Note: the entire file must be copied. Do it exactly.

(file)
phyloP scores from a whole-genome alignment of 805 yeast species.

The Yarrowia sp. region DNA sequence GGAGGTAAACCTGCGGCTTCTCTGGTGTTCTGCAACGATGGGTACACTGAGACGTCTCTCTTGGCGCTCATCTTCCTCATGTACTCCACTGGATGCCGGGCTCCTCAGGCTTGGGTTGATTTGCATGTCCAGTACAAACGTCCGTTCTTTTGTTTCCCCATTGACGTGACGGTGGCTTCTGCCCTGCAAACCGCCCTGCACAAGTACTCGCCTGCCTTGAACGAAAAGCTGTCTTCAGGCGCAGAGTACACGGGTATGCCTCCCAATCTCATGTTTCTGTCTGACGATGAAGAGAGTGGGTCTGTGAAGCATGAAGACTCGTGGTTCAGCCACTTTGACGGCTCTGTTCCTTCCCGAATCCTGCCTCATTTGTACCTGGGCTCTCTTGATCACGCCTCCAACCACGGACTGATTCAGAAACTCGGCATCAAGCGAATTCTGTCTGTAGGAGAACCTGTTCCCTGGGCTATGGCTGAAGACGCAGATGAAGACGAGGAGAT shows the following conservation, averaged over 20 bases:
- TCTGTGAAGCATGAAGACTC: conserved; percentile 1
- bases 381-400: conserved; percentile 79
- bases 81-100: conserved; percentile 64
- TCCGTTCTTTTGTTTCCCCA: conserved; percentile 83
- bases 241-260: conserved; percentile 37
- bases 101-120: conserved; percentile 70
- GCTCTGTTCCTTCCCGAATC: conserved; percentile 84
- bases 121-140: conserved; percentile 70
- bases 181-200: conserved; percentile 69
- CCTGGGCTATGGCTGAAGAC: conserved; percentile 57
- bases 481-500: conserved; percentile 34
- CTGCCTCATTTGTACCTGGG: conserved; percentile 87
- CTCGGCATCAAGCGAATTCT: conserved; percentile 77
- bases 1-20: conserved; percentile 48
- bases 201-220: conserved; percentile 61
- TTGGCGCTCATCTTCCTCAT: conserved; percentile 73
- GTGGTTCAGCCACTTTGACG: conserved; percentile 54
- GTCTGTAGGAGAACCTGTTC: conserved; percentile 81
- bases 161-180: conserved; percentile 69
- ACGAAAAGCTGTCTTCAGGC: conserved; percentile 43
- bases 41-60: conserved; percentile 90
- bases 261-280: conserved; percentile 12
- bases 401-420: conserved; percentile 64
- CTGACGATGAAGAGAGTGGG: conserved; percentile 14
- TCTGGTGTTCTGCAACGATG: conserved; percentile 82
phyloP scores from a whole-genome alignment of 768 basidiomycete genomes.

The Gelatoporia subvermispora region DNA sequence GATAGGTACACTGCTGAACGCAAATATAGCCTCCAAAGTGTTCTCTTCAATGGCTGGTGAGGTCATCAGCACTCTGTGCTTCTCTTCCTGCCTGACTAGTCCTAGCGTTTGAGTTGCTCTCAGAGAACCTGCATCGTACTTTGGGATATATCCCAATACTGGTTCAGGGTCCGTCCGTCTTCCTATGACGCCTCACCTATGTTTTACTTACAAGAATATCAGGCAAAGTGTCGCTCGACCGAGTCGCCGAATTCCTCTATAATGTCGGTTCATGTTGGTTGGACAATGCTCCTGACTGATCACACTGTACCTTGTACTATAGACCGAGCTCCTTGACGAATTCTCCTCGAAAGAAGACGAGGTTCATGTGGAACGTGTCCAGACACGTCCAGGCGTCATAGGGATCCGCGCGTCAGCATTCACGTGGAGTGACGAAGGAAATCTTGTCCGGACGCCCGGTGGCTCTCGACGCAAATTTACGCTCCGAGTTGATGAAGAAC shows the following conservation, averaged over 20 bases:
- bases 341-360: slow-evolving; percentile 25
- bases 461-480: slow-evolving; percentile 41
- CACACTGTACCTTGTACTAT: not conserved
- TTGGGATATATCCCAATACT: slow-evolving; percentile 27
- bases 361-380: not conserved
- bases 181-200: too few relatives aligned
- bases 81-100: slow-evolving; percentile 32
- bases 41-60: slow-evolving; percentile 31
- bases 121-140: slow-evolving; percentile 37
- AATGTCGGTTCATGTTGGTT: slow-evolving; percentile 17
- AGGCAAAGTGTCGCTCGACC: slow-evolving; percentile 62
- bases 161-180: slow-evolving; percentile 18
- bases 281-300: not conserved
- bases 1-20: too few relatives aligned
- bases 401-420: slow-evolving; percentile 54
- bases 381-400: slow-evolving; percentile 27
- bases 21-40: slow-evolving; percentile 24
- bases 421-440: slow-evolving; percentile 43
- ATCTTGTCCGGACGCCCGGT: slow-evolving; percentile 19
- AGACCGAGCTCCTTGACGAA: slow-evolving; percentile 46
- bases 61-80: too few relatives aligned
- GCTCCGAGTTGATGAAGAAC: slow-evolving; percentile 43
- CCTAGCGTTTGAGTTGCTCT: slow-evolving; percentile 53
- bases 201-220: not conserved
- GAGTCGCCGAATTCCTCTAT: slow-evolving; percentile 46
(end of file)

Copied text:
phyloP scores from a whole-genome alignment of 805 yeast species.

The Yarrowia sp. region DNA sequence GGAGGTAAACCTGCGGCTTCTCTGGTGTTCTGCAACGATGGGTACACTGAGACGTCTCTCTTGGCGCTCATCTTCCTCATGTACTCCACTGGATGCCGGGCTCCTCAGGCTTGGGTTGATTTGCATGTCCAGTACAAACGTCCGTTCTTTTGTTTCCCCATTGACGTGACGGTGGCTTCTGCCCTGCAAACCGCCCTGCACAAGTACTCGCCTGCCTTGAACGAAAAGCTGTCTTCAGGCGCAGAGTACACGGGTATGCCTCCCAATCTCATGTTTCTGTCTGACGATGAAGAGAGTGGGTCTGTGAAGCATGAAGACTCGTGGTTCAGCCACTTTGACGGCTCTGTTCCTTCCCGAATCCTGCCTCATTTGTACCTGGGCTCTCTTGATCACGCCTCCAACCACGGACTGATTCAGAAACTCGGCATCAAGCGAATTCTGTCTGTAGGAGAACCTGTTCCCTGGGCTATGGCTGAAGACGCAGATGAAGACGAGGAGAT shows the following conservation, averaged over 20 bases:
- TCTGTGAAGCATGAAGACTC: conserved; percentile 1
- bases 381-400: conserved; percentile 79
- bases 81-100: conserved; percentile 64
- TCCGTTCTTTTGTTTCCCCA: conserved; percentile 83
- bases 241-260: conserved; percentile 37
- bases 101-120: conserved; percentile 70
- GCTCTGTTCCTTCCCGAATC: conserved; percentile 84
- bases 121-140: conserved; percentile 70
- bases 181-200: conserved; percentile 69
- CCTGGGCTATGGCTGAAGAC: conserved; percentile 57
- bases 481-500: conserved; percentile 34
- CTGCCTCATTTGTACCTGGG: conserved; percentile 87
- CTCGGCATCAAGCGAATTCT: conserved; percentile 77
- bases 1-20: conserved; percentile 48
- bases 201-220: conserved; percentile 61
- TTGGCGCTCATCTTCCTCAT: conserved; percentile 73
- GTGGTTCAGCCACTTTGACG: conserved; percentile 54
- GTCTGTAGGAGAACCTGTTC: conserved; percentile 81
- bases 161-180: conserved; percentile 69
- ACGAAAAGCTGTCTTCAGGC: conserved; percentile 43
- bases 41-60: conserved; percentile 90
- bases 261-280: conserved; percentile 12
- bases 401-420: conserved; percentile 64
- CTGACGATGAAGAGAGTGGG: conserved; percentile 14
- TCTGGTGTTCTGCAACGATG: conserved; percentile 82
phyloP scores from a whole-genome alignment of 768 basidiomycete genomes.

The Gelatoporia subvermispora region DNA sequence GATAGGTACACTGCTGAACGCAAATATAGCCTCCAAAGTGTTCTCTTCAATGGCTGGTGAGGTCATCAGCACTCTGTGCTTCTCTTCCTGCCTGACTAGTCCTAGCGTTTGAGTTGCTCTCAGAGAACCTGCATCGTACTTTGGGATATATCCCAATACTGGTTCAGGGTCCGTCCGTCTTCCTATGACGCCTCACCTATGTTTTACTTACAAGAATATCAGGCAAAGTGTCGCTCGACCGAGTCGCCGAATTCCTCTATAATGTCGGTTCATGTTGGTTGGACAATGCTCCTGACTGATCACACTGTACCTTGTACTATAGACCGAGCTCCTTGACGAATTCTCCTCGAAAGAAGACGAGGTTCATGTGGAACGTGTCCAGACACGTCCAGGCGTCATAGGGATCCGCGCGTCAGCATTCACGTGGAGTGACGAAGGAAATCTTGTCCGGACGCCCGGTGGCTCTCGACGCAAATTTACGCTCCGAGTTGATGAAGAAC shows the following conservation, averaged over 20 bases:
- bases 341-360: slow-evolving; percentile 25
- bases 461-480: slow-evolving; percentile 41
- CACACTGTACCTTGTACTAT: not conserved
- TTGGGATATATCCCAATACT: slow-evolving; percentile 27
- bases 361-380: not conserved
- bases 181-200: too few relatives aligned
- bases 81-100: slow-evolving; percentile 32
- bases 41-60: slow-evolving; percentile 31
- bases 121-140: slow-evolving; percentile 37
- AATGTCGGTTCATGTTGGTT: slow-evolving; percentile 17
- AGGCAAAGTGTCGCTCGACC: slow-evolving; percentile 62
- bases 161-180: slow-evolving; percentile 18
- bases 281-300: not conserved
- bases 1-20: too few relatives aligned
- bases 401-420: slow-evolving; percentile 54
- bases 381-400: slow-evolving; percentile 27
- bases 21-40: slow-evolving; percentile 24
- bases 421-440: slow-evolving; percentile 43
- ATCTTGTCCGGACGCCCGGT: slow-evolving; percentile 19
- AGACCGAGCTCCTTGACGAA: slow-evolving; percentile 46
- bases 61-80: too few relatives aligned
- GCTCCGAGTTGATGAAGAAC: slow-evolving; percentile 43
- CCTAGCGTTTGAGTTGCTCT: slow-evolving; percentile 53
- bases 201-220: not conserved
- GAGTCGCCGAATTCCTCTAT: slow-evolving; percentile 46